Commercial change in a context of tourism and privileged migrations
  • Alongside the increasing numbers of tourist arrivals to the city, Lisbon and the Portuguese government created a number of schemes and incentives attracting privileged migrants, foreign real estate investors and retirees, international students, and digital nomads, often by providing them tax benefits.
  • The city rapidly became a hub for relatively wealthier, younger and temporary populations, whose consumption patterns contributed to reshaping the local commercial landscape.


Our case study in Lisbon looks at how urban tourism and privileged forms of migration have reshaped the commercial infrastructure and neighbourhood dynamics in the inner-city district of Misericórdia.

Our research involved:

  • Identifying the main patterns of such commercial transformation (What kinds of products are being sold? What prices are being practiced? Who are the clients of recently-established businesses?)
  • Understanding how the neighbourhood’s residents (in particular longer-term ones) perceive such change.
  • Ethnographic fieldwork in the district, talking to neighbourhood residents, local workers and passersby, while also attending local shops and retailers and observing the micro-level commercial dynamics.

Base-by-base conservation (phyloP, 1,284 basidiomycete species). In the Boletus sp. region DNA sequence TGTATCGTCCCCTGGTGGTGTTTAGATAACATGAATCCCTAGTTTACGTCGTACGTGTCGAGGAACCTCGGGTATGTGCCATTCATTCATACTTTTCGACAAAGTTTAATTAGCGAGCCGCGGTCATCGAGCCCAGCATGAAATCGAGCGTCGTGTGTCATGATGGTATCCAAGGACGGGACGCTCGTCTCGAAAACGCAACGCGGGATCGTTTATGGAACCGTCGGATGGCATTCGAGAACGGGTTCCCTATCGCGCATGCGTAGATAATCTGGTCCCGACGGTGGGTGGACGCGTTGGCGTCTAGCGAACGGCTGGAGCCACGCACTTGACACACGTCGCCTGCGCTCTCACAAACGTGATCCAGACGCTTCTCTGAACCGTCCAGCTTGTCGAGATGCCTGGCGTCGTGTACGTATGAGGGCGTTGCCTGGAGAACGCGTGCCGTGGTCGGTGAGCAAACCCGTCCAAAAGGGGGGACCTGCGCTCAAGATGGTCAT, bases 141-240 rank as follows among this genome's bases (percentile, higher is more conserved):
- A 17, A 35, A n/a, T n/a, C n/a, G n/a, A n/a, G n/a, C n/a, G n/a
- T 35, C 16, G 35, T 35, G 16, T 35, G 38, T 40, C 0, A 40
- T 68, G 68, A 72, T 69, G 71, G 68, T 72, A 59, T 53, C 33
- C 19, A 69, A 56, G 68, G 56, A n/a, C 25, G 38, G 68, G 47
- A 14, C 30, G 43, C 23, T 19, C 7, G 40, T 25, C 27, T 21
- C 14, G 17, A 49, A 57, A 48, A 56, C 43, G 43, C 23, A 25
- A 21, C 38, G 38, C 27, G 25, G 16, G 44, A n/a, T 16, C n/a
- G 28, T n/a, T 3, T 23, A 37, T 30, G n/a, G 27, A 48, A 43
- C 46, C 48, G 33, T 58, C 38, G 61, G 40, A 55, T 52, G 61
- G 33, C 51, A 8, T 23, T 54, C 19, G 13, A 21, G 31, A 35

• Interviews: 43 people (27 women, 16 men): residents, shop owners, representatives of the neighbourhood’ associations, civil parish officials, etc.
  • Commercial survey: categorisation of all existing spaces on the ground floor of 4 selected areas (accounting for 25% of the district’s area), whether commercial or not commercial (e.g., residential use, derelict building, vacant store, schools, offices, etc.). We categorised the commercial units based on Lisbon’s last municipal commercial survey (2007) in order to allow for comparison and to grasp the main transformation patterns. In total, we surveyed 1562 ground floor units, of which 540 were of commercial purposes.


  • Food retail (grocery shops, supermarkets, butcher, fish mongers, etc.) -35,2%
  • Personal/domestic goods (clothes, shoe shops, furniture, decoration, etc.) -55%
  • Restaurants, cafés, bars +44,9%


  • Process of commercial restructuring of the district – practical, cheap, and everyday resident-oriented commerce partially replaced by nightlife leisure venues, niche markets (e.g. organic products, artisanal beer, natural wine, etc.), and hybrid spaces – specialty coffee shops, where customers often eat/drink while working remotely from their laptops.
  • The district of Misericórdia has the highest concentration of specialty coffee bars in Lisbon – a key infrastructure facilitating the mobile lifestyles of digital nomads.


Whenever there’s a new license, it’s for a restaurant. The bookshop turns into a restaurant, the grocery shop turns into a restaurant